You may have heard that you should aim to drink eight 8-ounce glasses of water per day. How much you should actually drink is more individualized than you might think. The Institute of Medicine (IOM) currently recommends that men should drink at least 104 ounces of water per day, which is 13 cups.
They say women should drink at least 72 ounces, which is 9 cups. Even still, the answer to exactly how much water you should drink isn’t so simple.
While the eight glasses rule is a good start, it isn’t based on solid, well-researched information. Your body weight is made up of 60 percent water. While every system in your body needs water to function, your recommended intake is based on factors including your sex, age, activity level, and others, such as if you’re pregnant or breastfeeding.
The current IOM recommendation for people ages 19 and older is around 3.7 liters for men and 2.7 liters for women. However, this is your overall fluid intake per day, including anything you eat or drink containing water in it, like fruits or vegetables.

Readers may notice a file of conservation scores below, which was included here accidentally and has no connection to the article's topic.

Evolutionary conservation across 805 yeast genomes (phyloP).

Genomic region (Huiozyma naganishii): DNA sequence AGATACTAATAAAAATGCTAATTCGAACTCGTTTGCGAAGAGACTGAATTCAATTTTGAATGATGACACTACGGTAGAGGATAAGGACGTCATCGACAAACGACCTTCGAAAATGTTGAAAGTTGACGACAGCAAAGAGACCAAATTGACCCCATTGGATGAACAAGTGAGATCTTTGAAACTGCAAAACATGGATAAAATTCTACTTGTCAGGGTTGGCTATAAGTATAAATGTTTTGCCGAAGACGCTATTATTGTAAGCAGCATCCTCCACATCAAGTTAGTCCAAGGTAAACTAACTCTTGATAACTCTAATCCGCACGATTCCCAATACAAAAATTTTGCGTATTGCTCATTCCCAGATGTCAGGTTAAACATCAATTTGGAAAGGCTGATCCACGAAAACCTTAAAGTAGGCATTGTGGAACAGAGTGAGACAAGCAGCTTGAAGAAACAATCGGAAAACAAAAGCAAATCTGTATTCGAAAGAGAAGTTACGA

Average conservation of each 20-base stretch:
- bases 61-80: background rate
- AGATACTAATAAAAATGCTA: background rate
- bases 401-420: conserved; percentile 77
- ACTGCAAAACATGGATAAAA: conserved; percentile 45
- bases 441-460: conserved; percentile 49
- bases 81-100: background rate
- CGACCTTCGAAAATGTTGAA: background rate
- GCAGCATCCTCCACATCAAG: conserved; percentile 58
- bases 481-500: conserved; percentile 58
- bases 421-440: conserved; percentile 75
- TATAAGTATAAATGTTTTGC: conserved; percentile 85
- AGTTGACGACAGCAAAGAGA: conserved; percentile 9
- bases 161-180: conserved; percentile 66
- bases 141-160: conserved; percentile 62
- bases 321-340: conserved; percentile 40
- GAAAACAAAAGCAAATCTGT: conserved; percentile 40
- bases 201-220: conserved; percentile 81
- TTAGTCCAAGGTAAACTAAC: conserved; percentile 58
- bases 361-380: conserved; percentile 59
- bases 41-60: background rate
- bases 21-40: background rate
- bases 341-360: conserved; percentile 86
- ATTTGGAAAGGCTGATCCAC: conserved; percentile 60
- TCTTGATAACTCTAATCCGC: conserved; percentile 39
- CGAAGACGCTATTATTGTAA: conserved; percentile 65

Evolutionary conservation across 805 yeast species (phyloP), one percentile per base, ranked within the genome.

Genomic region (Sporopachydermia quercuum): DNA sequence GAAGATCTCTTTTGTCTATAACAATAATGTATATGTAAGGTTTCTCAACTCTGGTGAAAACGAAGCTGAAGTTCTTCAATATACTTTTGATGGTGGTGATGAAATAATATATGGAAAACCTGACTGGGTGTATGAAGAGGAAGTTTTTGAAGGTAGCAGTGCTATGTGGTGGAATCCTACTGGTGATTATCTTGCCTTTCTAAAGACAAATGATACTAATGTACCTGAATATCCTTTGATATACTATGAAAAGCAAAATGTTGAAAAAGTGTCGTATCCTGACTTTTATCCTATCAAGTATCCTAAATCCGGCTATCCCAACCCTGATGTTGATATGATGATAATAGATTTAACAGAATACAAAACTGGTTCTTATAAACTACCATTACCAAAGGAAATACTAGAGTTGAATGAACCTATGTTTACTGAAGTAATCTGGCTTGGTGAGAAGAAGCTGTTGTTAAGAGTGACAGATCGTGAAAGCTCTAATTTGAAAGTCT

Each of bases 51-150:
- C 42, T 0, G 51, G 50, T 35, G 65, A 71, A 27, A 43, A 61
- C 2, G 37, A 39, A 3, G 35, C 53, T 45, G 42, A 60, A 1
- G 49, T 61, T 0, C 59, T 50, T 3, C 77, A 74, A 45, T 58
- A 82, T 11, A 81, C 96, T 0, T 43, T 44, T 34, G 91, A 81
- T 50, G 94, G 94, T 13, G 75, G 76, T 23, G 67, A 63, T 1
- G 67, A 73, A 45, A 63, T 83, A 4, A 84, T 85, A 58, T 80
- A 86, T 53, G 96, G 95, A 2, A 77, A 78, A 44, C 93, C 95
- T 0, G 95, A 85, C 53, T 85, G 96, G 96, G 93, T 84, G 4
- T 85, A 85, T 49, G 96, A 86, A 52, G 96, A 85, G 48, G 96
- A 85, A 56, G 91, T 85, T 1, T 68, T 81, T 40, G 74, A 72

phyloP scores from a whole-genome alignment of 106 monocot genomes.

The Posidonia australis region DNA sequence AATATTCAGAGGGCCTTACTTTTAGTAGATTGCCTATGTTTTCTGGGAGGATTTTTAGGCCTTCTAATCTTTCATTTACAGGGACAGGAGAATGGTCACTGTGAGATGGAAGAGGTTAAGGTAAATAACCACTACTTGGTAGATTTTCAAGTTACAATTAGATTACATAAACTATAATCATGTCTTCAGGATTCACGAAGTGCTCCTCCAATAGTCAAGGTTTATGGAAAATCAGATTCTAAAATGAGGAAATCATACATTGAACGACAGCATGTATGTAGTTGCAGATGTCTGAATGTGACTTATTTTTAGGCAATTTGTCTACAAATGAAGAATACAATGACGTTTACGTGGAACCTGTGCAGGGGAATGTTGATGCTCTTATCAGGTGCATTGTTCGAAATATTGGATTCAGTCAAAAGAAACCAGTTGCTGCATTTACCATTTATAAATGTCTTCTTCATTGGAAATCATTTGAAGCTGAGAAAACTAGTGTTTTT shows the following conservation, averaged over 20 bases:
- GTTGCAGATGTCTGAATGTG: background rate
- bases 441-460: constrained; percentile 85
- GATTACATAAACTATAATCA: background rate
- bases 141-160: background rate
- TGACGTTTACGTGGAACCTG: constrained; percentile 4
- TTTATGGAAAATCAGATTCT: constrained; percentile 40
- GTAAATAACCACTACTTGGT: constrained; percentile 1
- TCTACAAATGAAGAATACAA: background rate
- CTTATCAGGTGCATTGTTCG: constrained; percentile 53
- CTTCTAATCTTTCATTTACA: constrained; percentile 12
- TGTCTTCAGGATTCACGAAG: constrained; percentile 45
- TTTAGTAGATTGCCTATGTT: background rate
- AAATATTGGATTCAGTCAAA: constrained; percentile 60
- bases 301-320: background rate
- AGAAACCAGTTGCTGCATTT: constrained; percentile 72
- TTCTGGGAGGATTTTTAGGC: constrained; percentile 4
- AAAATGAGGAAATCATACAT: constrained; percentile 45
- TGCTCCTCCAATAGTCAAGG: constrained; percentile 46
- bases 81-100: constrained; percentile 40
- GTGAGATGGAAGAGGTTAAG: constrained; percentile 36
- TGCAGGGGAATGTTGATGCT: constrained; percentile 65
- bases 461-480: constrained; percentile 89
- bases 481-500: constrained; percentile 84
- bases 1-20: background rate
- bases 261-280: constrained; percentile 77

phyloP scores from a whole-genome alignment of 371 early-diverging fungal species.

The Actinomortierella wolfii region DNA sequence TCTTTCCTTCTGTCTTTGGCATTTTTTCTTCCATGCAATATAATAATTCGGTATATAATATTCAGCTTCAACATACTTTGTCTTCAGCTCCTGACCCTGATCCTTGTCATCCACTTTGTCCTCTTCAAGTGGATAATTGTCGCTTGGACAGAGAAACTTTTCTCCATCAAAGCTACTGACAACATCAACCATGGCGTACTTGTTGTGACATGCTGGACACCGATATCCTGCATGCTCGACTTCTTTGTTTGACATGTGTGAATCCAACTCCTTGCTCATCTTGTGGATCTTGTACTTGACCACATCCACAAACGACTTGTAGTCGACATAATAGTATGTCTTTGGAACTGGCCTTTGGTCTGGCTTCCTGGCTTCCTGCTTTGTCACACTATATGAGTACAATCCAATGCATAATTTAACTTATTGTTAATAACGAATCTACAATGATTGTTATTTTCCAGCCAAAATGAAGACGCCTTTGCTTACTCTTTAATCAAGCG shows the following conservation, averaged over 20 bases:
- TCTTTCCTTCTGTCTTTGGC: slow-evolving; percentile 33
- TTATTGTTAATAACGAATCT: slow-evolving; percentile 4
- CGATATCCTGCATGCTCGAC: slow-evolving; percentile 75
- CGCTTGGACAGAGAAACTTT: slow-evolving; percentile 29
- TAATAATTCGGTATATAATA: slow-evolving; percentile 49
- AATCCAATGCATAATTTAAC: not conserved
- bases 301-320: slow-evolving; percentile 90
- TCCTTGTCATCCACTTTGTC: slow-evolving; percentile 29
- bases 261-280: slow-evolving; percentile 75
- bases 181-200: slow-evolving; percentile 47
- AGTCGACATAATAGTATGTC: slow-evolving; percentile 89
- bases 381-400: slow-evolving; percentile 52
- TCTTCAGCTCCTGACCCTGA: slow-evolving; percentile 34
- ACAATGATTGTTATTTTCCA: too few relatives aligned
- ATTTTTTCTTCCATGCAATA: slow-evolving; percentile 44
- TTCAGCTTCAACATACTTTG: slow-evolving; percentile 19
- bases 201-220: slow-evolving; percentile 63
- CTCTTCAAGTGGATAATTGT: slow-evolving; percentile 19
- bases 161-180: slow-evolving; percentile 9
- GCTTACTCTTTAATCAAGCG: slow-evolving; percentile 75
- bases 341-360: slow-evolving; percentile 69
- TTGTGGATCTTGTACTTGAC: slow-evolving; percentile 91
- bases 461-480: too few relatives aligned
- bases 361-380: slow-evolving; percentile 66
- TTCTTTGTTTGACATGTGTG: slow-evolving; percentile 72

Of this total, men should drink around 13 cups from beverages. For women, it’s 9 cups.
If you find it challenging to get in all that water each day, here are a few tips to help:
- Measure out the water you plan to drink for the day. This gives you a visual reminder as well as lets you see your progress throughout the day.
- Have a plan. Have a certain amount you want to get in by lunch time. Set aside what is left for the afternoon, perhaps making it so there will be a smaller amount remaining for the early evening.
- As you sip your way through the day if you find you’re not going to make it, add some fresh squeezed lemon to your water and a few drops of natural sweetener.
In addition to the general health benefits of proper hydration, for years, dieters have been drinking lots of water as a weight loss strategy. While water doesn’t have any magical effect on weight loss, substituting it for higher calorie beverages can certainly help. Also, food with high water content tends to look larger, its higher volume requires more chewing, and it is absorbed more slowly by the body, which helps you feel full. Water-rich foods include fruits, vegetables, broth-based soups, oatmeal, and beans.
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